As a nurse, you know there are many stressors that come with the job. Exposure to communicable illnesses, working long and demanding shifts and dealing with sometimes less than pleasant patients, just to name a few. When you take on a traveling Assignment, though, you get the added pressure of learning the set procedures at your new facility and navigating through an unfamiliar city. Since April is Stress Awareness Month, we want to highlight the specific stressors that come with being a Travel nurse and how to handle them to help you stay at the top of your game:
Organization Is Key for Travel Nurses
Like with most things, being organized can help you keep your cool. Be sure to pack the essentials for both work and relaxation several days before heading to your next location. Don’t miss a single necessity by creating a quick checklist. When you first arrive, unpack your belongings and begin to make it feel cozy. Whether your assignment is four weeks or fourteen weeks, you’ll be there long enough that you’ll want your temporary digs to feel a bit more like home. When the time comes to leave, use the same packing checklist so that you don’t accidentally leave an important item.
Routine, Routine, Routine
Chances are each assignment will be very different from the next. Remain zen when you’re surrounded by all the chaos of change by keeping your routine as close to your normal as possible. Continue to keep healthy eating habits, sleep your full 8 hours and exercise regularly. By keeping up with your typical day, you will feel much more comfortable with your new environment and job.
Schedule Time to Destress When You’re a Travel Nurse
Encountering so many changes can stress even the most relaxed person. Make sure to actually schedule time in your busy weeks to relax. Add it to the calendar on your phone or the calendar you keep near the door so you know when it’s time to take a breather. Escape to the spa for a mani-pedi, hit the local yoga studio for an hour of deep breathing or soak in a bubble bath with a good book to destress for an hour of two. Try out different options to learn what keeps you relaxed after the stressful shifts. It’s important that you come back refreshed for not only your patients, but for your mental health, as well.
After a long day of dealing with demanding patients and doctors, you may want your alone time to unwind for the day. It is easy to get into the routine of going to work, then heading right back home. Although those recharge days are important, do not cut yourself off from others for the whole duration of your assignment. Reach out to other co-workers to grab a bite to eat after work or invite them to attend a happy hour when you both have time off. Seek out other travelers at your facility, chances are they are looking to make a friend or two while they’re on assignment, and would be happy to get out for an evening.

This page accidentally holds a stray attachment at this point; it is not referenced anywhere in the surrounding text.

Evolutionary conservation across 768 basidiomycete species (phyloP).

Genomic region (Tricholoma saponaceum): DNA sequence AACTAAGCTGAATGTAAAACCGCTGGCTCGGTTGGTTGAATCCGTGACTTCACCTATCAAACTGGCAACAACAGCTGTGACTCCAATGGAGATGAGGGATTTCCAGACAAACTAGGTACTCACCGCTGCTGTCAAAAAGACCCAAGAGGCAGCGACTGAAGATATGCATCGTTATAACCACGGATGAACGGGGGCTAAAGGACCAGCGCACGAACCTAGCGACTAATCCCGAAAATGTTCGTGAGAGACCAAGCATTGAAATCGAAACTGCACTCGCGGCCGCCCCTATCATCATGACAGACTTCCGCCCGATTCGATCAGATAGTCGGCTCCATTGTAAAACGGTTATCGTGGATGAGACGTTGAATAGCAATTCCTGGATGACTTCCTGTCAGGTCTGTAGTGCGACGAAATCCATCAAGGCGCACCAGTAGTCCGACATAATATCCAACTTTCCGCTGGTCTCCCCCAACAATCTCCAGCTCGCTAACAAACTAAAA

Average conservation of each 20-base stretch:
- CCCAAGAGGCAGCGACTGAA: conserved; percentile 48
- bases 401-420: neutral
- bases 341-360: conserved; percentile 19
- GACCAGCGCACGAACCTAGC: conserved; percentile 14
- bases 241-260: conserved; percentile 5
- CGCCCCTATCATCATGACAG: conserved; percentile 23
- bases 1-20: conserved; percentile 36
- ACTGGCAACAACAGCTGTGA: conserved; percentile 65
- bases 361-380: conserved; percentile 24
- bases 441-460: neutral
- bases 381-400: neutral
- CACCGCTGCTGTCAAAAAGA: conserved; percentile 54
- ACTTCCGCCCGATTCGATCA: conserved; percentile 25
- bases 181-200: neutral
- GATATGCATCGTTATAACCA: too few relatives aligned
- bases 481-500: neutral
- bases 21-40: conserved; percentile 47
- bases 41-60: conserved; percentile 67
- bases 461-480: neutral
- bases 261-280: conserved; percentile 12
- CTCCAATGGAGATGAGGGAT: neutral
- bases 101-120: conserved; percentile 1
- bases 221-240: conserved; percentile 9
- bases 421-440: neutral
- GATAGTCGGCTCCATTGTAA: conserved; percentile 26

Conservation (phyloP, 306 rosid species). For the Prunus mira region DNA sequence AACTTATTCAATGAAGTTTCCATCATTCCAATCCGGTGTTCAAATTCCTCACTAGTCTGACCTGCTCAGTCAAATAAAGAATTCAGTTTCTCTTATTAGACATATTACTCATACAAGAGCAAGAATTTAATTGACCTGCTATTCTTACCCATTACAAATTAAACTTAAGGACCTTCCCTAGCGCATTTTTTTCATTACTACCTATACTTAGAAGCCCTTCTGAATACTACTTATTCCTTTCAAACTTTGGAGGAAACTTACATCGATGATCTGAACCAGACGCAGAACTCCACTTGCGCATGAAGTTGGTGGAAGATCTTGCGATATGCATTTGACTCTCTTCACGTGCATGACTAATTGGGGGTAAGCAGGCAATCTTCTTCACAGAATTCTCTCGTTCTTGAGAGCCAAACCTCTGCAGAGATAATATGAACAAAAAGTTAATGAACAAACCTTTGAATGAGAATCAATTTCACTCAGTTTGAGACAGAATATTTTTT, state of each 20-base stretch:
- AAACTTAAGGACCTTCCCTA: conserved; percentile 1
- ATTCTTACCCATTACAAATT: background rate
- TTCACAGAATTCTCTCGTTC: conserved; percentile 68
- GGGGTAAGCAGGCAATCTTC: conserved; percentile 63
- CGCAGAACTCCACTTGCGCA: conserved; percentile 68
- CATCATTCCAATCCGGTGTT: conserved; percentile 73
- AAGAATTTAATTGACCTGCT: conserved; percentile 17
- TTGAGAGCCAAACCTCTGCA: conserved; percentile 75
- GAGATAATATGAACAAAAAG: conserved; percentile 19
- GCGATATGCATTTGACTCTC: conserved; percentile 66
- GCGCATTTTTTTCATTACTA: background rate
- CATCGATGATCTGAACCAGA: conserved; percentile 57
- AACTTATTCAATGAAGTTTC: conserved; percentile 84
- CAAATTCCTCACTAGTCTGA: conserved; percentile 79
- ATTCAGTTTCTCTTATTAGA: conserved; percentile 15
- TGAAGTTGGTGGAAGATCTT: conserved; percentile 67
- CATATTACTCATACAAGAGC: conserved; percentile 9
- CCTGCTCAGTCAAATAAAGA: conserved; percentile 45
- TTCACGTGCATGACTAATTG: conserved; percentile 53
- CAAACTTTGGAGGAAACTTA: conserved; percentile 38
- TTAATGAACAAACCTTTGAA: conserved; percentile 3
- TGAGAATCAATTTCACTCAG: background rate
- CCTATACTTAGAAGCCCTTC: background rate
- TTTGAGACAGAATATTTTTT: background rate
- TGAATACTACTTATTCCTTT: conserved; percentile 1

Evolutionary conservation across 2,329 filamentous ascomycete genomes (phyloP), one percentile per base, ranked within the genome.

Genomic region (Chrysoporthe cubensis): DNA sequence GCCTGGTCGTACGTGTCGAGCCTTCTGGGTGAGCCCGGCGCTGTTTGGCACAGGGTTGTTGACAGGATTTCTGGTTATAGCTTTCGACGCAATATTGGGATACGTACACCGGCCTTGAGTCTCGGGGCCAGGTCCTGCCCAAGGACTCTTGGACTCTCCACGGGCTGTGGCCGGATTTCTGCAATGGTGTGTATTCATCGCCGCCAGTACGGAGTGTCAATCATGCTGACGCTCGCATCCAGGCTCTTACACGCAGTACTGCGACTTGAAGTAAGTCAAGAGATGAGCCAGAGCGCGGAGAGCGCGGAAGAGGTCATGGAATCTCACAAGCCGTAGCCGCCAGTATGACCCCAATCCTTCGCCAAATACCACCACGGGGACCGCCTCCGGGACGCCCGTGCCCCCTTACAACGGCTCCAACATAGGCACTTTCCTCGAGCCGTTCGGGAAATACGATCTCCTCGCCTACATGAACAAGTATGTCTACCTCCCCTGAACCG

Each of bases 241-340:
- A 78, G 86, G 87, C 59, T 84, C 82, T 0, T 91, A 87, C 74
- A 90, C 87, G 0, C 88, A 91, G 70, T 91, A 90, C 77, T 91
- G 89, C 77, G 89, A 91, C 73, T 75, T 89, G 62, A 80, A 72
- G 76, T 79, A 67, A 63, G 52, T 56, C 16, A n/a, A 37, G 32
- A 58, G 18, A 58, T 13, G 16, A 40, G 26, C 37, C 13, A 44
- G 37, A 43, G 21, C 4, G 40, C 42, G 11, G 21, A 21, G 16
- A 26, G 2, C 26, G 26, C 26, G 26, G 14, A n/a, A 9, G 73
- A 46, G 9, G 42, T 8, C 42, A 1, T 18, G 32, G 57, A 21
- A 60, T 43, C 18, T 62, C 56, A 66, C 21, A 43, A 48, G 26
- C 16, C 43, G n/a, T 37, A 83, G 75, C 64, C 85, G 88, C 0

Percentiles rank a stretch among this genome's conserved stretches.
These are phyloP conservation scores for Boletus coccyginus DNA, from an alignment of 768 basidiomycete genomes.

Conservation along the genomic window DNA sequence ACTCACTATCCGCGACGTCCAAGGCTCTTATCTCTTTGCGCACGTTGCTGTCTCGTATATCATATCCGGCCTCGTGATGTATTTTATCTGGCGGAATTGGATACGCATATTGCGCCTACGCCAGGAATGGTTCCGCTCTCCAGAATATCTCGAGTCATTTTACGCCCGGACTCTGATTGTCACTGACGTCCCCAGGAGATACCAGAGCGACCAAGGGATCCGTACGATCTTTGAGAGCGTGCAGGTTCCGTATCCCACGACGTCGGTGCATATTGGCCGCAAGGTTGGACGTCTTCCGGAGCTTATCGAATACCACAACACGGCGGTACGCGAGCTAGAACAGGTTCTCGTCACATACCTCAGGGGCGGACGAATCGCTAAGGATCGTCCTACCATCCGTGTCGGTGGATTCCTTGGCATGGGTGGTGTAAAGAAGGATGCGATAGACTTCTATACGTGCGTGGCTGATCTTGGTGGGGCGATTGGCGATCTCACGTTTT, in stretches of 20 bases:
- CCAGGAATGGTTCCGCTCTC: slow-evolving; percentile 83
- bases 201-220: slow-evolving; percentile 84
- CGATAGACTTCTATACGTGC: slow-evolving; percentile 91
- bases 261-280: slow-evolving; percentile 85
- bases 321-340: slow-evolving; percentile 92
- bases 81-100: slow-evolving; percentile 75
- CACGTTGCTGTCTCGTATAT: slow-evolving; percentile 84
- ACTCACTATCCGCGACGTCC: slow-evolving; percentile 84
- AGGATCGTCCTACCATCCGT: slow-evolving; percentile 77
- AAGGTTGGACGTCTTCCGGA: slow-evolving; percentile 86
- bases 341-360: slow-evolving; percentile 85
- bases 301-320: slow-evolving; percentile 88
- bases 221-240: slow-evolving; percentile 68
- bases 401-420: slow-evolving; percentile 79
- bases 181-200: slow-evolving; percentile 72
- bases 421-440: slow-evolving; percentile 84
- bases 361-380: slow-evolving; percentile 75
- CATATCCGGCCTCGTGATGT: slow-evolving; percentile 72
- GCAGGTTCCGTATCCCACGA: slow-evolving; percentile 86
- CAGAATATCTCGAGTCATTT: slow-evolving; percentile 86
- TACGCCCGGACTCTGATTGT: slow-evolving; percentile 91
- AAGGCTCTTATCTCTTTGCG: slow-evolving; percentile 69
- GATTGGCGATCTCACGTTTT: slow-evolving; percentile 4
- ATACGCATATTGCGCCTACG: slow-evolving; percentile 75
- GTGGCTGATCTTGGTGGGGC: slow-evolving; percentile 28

Adventure Is Calling
It could be to your advantage to think of each of your assignments as if it’s an extended vacation. Plus, there’s a huge bonus to this vacation—you get paid to be there! Each traveling position you take offers new and exciting experiences. You can say “you’ve been there and done that” when you hit all the hot tourist spots as you travel from city to city. Really dive into each of your adventures and make the most of each trip by talking to the locals to find out the best mom-and-pop restaurants, the hole-in-the-wall music venues and the fun weekend hangouts.
Nursing is a very stressful career and it’s important to check in with yourself from time-to-time to ensure the stress of the job isn’t harming your mental or physical health. Keep these day-to-day tips in mind as you move from one assignment to the next so can be at your very best. If you’re ready for your next adventure and like the idea of having someone in your corner when those stressful moments arise, Triage is the perfect partner for your travel nursing career.
About the author:
John Maaske co-founded Triage Staffing in 2006, a full service staffing solution for traveling nursing, laboratory, rehabilitation therapy, and radiology professionals. His successful profession in the healthcare staffing industry spans 17 years, with a deep interest and drive to connect and assist people. John built Triage with intentions to get to know each of this travelers to create an exceptional travel experience for all with a bottom-line of: “Build Trust, Go After It!” When the DePaul University Alumni isn’t busy helping traveling medical professionals expand, grow, and spread health throughout the nation, he enjoys running, hiking, and spending time with his family. Connect with John! Interested in becoming a traveling healthcare professional? Take a look at what Triage has to offer.
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